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Tuesday July 23rd, 2024

Sri Lanka’s People’s bank ‘A(lka)’ rating confirmed with negative watch: Fitch

ECONOMYNEXT – Fitch Ratings said it was confirming an ‘A(lka)’ national rating of Sri Lanka’s People’s bank, along with a negative rating watch.

The full statement is reproduced below

Fitch Maintains People’s Bank’s National Rating of ‘A(lka)’ on Watch Negative

Fitch Ratings – Colombo – 13 Jun 2023: Fitch Ratings has maintained the Rating Watch Negative (RWN) on the ‘A(lka)’ National Long-Term Rating of People’s Bank (Sri Lanka) (PB).

RWN Maintained: The RWN on PB’s National Long-Term Rating reflects the potential for the bank’s creditworthiness relative to other entities on the Sri Lankan national ratings scale to deteriorate. This reflects heightened near-term downside risks to its credit profile from potential capital and funding stress, as the default risk on its domestic debt increases while access to foreign-currency funding remains constrained.

Debt Restructuring Weighs on OE: The impending restructuring of the Sri Lankan sovereign’s domestic debt, in addition to foreign debt, and the ensuing risks to the broader economic environment could exacerbate risks to banks’ already stressed credit profiles, further hindering operational flexibility. The negative outlook on the operating environment (OE) reflects downside risks that would stem from further deterioration in economic conditions.

OE Risks Pressure Business Profile: PB’s business profile reflects its elevated vulnerability to heightened risks in the domestic market, which continue to affect its ability to generate and defend business volumes. The bank curtailed lending amid tight liquidity, along with the deterioration in the sovereign’s credit profile, led to the bank’s share of net loans falling to 59.7% of total assets by end-1Q23 (2021: 70.3%).

High Sovereign Exposure: PB’s risk profile is affected by its significant exposure to the sovereign’s weak credit profile, which accounted for over half of the bank’s total assets via loans, off-balance sheet liabilities and investments, albeit having reduced from end-2021 levels. This makes PB vulnerable to the sovereign’s repayment capacity and liquidity position.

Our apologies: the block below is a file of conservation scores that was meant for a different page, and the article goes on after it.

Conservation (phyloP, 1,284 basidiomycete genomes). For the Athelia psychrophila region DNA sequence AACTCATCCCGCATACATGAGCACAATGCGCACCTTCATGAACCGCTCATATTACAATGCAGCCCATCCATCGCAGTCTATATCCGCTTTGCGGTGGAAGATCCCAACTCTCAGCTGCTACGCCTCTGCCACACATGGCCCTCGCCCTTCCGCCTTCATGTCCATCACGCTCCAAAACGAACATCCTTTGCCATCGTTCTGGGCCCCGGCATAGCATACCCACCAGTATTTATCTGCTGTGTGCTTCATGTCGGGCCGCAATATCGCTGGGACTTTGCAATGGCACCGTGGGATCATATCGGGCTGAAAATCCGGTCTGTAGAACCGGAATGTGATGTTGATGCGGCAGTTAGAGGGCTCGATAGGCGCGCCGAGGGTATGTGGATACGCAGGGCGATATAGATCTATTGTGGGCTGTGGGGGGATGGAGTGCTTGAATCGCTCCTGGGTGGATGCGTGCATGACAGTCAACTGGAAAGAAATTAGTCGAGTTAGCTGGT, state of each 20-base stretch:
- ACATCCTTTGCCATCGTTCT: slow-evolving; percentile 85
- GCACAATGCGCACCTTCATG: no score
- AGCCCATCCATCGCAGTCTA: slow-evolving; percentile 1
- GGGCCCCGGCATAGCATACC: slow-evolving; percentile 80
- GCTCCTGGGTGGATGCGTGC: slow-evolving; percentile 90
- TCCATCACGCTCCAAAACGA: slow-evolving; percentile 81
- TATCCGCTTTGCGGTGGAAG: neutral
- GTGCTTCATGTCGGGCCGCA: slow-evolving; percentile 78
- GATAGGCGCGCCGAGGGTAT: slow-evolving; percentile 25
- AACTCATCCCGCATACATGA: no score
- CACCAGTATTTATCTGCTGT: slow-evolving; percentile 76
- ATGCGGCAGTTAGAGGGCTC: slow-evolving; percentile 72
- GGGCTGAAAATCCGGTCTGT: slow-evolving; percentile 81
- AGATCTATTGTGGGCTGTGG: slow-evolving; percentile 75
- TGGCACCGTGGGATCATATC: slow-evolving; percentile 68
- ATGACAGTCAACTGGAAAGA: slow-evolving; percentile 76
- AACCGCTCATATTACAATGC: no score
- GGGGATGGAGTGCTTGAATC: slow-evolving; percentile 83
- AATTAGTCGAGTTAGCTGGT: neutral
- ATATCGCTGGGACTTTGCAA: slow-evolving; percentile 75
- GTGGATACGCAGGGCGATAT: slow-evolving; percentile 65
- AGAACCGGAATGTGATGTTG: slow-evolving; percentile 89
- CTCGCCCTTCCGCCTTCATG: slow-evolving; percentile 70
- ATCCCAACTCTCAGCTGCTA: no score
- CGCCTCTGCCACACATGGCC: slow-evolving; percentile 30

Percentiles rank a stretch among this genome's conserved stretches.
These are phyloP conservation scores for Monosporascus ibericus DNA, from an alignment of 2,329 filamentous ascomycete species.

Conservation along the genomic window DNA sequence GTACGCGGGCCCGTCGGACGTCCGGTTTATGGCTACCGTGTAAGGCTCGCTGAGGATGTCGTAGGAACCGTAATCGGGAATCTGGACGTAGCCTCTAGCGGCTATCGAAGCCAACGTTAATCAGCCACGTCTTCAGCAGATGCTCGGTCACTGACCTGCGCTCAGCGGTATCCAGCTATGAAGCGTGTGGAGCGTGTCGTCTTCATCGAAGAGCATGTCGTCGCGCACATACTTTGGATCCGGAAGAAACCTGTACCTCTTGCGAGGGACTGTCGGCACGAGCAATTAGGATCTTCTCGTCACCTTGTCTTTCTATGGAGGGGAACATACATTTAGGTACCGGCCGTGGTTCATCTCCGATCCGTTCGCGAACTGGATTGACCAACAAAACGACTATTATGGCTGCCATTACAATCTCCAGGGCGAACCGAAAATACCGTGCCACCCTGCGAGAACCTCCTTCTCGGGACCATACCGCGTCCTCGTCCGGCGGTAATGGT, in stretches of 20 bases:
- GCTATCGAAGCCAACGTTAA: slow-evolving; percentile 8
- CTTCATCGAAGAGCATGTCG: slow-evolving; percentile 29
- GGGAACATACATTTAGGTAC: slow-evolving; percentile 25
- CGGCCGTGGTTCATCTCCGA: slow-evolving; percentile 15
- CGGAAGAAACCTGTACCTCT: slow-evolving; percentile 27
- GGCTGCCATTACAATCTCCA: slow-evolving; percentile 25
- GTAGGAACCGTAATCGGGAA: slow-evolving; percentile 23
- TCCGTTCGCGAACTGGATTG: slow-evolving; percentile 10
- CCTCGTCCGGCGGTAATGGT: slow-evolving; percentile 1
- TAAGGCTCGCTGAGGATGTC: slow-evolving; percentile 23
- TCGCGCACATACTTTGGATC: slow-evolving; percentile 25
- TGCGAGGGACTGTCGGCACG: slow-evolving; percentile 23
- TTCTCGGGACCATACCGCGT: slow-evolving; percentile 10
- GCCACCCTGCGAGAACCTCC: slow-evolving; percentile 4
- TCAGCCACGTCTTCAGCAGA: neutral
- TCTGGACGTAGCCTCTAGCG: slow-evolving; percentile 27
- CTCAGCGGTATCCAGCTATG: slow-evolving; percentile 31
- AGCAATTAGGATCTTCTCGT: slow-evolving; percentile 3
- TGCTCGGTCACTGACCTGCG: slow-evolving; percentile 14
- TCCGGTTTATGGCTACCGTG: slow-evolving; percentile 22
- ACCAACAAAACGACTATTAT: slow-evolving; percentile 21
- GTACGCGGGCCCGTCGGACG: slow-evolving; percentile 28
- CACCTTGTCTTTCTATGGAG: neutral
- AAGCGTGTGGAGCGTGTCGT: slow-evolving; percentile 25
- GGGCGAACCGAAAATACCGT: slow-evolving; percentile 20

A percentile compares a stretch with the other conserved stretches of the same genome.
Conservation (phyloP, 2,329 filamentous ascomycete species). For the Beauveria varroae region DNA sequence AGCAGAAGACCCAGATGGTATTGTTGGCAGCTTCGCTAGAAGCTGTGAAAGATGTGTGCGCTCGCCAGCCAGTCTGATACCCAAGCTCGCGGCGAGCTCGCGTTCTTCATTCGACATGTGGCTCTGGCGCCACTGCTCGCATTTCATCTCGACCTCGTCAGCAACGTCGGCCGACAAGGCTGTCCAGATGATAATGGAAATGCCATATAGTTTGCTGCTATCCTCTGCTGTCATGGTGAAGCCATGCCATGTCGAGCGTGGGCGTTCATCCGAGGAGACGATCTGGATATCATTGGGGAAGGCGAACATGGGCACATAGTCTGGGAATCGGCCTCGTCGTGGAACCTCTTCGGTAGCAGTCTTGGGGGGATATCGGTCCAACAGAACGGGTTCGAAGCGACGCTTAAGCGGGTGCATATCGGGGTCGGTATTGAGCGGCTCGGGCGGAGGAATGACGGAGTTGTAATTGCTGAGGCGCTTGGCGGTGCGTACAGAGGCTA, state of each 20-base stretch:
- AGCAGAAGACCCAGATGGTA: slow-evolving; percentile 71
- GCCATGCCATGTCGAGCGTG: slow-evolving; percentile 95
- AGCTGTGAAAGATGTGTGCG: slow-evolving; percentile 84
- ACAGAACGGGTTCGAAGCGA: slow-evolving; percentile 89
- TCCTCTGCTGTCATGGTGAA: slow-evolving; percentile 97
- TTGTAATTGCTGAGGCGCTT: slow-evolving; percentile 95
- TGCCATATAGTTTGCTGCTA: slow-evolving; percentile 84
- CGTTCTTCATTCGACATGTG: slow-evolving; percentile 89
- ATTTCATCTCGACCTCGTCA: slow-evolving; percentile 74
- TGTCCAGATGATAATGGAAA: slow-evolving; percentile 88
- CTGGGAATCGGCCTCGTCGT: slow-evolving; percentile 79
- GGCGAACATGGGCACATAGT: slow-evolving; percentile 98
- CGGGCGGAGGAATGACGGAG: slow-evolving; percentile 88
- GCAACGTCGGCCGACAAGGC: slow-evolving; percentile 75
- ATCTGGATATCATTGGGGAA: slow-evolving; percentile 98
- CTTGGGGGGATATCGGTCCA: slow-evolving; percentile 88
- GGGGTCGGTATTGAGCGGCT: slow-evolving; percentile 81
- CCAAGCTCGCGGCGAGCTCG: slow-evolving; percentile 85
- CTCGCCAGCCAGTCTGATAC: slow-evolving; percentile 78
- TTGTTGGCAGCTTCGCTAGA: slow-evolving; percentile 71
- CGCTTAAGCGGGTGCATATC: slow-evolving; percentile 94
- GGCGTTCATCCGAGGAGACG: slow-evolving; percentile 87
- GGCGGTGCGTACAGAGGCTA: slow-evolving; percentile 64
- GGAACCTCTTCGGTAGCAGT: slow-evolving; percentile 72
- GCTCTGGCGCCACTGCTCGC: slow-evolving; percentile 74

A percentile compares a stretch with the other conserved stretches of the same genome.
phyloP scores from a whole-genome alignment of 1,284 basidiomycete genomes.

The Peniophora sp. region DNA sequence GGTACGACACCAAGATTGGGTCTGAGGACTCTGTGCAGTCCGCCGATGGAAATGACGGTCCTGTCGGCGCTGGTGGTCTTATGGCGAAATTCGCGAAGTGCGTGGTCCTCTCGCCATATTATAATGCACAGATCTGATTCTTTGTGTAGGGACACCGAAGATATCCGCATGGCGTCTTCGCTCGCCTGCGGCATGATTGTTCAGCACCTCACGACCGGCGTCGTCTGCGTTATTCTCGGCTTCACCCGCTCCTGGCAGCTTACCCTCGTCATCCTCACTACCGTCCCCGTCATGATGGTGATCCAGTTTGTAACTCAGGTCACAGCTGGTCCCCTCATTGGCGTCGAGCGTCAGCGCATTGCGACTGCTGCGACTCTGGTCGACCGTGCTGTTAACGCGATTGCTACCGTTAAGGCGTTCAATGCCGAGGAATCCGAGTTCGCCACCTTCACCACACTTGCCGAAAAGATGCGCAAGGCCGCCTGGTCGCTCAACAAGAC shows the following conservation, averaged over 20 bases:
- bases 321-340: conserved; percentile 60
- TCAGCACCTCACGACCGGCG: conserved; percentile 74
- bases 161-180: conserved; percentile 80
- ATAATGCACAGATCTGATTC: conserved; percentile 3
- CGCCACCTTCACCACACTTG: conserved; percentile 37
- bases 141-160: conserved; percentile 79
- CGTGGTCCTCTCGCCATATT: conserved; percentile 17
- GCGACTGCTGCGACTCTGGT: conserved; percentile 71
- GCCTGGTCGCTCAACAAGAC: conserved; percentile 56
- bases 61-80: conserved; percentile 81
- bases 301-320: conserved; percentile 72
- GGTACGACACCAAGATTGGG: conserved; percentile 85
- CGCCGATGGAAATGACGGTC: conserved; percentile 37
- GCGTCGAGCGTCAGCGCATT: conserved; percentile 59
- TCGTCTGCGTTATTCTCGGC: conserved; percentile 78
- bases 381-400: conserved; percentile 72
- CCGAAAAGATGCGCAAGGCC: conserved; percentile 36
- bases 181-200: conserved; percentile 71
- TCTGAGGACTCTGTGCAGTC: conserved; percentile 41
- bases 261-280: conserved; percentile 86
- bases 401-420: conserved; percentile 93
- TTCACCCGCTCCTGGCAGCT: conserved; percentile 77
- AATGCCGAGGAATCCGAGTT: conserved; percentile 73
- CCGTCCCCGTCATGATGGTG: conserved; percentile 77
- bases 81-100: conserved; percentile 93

Asset-Quality Stress: PB’s impaired-loan ratio is the highest among Fitch-rated large Sri Lankan banks. The ratio, which includes some of the loans to state-related entities being classified as stage 3, rose to 17.4% of gross loans at end-2022 (end-2021:8.7%). We believe the bank’s asset-quality metrics will remain highly conditioned by its large sovereign-linked exposures through its loans and off-balance-sheet liabilities. PB’s large holdings of local-currency-denominated government securities also exacerbate risks to asset quality.

Earnings Face Significant Risks: Fitch believes the sovereign default on foreign- currency debt and prevailing macroeconomic challenges increase the possibility of the bank becoming structurally unprofitable for a sustained period. This is despite a moderate improvement in operating profit/risk-weighted assets to 3.5% at end-1Q23 (end-2022: 3.2%), supported by impairment reversals on its foreign-currency loan book owing to exchange rate appreciation.
Debt Restructuring Could Weaken Capitalisation: PB’s regulatory common equity Tier 1 (CET1) ratio stood at 12.6% at end-1Q23. The bank faces elevated risks to its capital buffers due to its large sovereign holdings and a high share of unprovided impaired loans. We believe the sovereign’s potential domestic debt restructuring could have a significant effect on PB’s solvency, and it may necessitate recapitalisation to restore viability in the absence of regulatory forbearance.

Funding and Liquidity Pressures: We believe PB’s overall funding and liquidity position is prone to sudden changes amid weak creditor sentiment, similar to its peers. Stress on foreign-currency liquidity has somewhat eased. Nonetheless, the bank’s access to foreign-currency wholesale funding remains constrained by the sovereign’s weak credit profile. Any local-currency debt restructuring could elevate funding and liquidity stresses, and could raise the likelihood of restrictions being placed on banks’ ability to service their obligations.